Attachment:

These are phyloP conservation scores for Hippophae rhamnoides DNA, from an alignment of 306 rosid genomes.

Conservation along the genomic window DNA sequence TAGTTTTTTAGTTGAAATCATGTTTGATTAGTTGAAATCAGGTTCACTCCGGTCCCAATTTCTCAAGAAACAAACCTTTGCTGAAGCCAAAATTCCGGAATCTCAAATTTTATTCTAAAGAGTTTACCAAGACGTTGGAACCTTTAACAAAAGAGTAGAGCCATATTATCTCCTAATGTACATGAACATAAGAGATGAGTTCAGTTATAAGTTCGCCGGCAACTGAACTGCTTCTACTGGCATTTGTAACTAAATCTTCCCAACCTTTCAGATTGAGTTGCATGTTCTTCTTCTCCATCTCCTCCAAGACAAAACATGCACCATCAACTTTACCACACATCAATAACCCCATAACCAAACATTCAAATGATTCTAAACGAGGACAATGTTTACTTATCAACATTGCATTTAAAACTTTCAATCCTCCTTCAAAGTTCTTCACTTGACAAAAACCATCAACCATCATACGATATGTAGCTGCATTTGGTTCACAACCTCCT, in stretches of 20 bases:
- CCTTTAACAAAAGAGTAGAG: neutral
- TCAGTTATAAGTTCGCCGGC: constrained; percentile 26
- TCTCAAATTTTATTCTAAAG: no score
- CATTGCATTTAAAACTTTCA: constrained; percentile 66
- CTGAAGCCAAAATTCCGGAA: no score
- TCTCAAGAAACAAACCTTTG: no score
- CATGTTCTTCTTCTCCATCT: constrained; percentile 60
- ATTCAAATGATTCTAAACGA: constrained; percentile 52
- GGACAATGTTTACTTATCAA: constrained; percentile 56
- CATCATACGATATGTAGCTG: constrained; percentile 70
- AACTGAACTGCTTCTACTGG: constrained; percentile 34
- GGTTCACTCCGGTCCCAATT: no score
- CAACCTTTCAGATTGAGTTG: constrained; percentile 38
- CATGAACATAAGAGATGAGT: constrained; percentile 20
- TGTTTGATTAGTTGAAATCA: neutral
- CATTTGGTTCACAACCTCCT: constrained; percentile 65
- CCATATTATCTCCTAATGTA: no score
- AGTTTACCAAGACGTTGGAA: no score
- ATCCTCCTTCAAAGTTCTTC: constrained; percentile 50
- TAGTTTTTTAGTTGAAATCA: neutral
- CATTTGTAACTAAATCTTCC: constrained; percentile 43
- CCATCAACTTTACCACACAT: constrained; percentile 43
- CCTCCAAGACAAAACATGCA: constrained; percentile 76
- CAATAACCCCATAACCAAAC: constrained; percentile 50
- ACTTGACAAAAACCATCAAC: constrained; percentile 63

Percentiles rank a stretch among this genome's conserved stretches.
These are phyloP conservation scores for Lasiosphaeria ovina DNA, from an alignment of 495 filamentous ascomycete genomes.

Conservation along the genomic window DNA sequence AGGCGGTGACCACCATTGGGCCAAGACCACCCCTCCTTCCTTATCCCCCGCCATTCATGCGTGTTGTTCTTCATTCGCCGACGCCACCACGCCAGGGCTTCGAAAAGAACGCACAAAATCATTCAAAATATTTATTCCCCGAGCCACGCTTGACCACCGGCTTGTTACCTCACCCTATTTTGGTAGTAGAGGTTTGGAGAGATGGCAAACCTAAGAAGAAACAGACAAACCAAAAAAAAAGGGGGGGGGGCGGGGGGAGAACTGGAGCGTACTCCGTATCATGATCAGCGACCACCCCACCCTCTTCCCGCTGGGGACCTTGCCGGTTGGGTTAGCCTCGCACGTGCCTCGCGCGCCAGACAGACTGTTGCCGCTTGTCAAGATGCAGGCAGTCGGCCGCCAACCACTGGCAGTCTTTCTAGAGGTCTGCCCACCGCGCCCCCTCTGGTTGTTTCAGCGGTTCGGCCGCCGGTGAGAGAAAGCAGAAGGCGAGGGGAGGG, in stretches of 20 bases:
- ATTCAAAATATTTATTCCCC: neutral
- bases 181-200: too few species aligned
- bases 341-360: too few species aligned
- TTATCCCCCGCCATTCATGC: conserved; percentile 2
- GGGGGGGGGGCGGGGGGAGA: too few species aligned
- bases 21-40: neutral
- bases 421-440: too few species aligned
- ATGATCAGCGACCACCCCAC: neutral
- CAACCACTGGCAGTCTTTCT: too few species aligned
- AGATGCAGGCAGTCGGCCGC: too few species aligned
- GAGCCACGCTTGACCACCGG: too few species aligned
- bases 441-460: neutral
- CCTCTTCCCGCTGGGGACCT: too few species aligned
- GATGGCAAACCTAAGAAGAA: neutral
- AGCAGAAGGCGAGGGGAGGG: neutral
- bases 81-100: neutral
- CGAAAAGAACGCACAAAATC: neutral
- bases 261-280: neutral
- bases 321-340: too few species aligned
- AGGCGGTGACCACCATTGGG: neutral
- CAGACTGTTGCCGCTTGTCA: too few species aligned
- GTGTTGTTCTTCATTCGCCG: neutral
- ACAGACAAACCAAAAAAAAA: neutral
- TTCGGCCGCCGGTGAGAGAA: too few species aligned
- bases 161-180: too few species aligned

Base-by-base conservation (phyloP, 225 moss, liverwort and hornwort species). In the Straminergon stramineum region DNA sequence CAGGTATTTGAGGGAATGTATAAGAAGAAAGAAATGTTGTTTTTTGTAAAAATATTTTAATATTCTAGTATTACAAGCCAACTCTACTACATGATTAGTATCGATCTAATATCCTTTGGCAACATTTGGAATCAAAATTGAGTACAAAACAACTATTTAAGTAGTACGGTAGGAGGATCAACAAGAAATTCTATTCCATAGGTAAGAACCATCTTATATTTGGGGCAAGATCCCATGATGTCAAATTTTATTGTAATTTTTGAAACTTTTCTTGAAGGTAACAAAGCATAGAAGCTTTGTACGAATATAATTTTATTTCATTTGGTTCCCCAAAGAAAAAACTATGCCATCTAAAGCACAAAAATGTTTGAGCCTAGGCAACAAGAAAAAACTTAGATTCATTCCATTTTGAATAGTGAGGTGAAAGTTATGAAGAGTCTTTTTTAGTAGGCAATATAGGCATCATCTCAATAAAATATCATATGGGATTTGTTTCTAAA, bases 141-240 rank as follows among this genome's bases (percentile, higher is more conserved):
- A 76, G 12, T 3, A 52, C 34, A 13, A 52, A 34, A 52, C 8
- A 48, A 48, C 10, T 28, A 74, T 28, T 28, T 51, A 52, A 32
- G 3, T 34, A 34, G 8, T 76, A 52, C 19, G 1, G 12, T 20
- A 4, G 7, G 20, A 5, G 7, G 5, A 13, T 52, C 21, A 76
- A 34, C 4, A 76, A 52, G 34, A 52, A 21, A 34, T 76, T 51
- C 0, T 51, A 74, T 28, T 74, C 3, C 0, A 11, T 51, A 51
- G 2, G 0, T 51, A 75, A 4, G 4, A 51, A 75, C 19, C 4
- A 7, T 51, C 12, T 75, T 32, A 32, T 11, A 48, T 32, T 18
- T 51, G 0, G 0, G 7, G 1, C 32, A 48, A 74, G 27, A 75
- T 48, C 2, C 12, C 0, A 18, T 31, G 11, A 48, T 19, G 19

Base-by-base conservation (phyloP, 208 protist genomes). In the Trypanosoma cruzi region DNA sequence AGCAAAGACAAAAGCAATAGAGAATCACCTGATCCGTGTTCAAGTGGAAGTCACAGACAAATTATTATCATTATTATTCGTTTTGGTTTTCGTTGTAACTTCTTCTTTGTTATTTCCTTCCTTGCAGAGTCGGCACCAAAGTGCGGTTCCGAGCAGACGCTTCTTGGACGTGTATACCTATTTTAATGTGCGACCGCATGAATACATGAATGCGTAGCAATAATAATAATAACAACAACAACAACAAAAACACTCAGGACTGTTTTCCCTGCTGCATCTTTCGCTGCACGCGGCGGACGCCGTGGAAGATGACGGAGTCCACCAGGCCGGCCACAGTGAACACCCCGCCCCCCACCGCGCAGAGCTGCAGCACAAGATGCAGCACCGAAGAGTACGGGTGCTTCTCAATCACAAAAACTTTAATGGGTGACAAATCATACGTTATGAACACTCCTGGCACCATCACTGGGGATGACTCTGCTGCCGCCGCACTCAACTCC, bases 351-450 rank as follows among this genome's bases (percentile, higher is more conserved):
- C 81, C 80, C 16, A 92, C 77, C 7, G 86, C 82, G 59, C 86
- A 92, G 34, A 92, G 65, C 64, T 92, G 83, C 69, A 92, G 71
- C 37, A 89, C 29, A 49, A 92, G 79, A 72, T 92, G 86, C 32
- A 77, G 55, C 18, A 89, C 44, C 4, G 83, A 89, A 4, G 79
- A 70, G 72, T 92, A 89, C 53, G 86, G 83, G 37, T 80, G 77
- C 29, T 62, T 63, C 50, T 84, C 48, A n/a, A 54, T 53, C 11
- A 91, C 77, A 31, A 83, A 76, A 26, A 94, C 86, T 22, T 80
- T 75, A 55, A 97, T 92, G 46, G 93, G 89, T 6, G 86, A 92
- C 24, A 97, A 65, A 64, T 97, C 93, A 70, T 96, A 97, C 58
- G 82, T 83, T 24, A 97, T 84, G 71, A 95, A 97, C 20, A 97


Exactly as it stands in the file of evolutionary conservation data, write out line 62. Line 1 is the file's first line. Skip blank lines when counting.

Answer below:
- C 0, T 51, A 74, T 28, T 74, C 3, C 0, A 11, T 51, A 51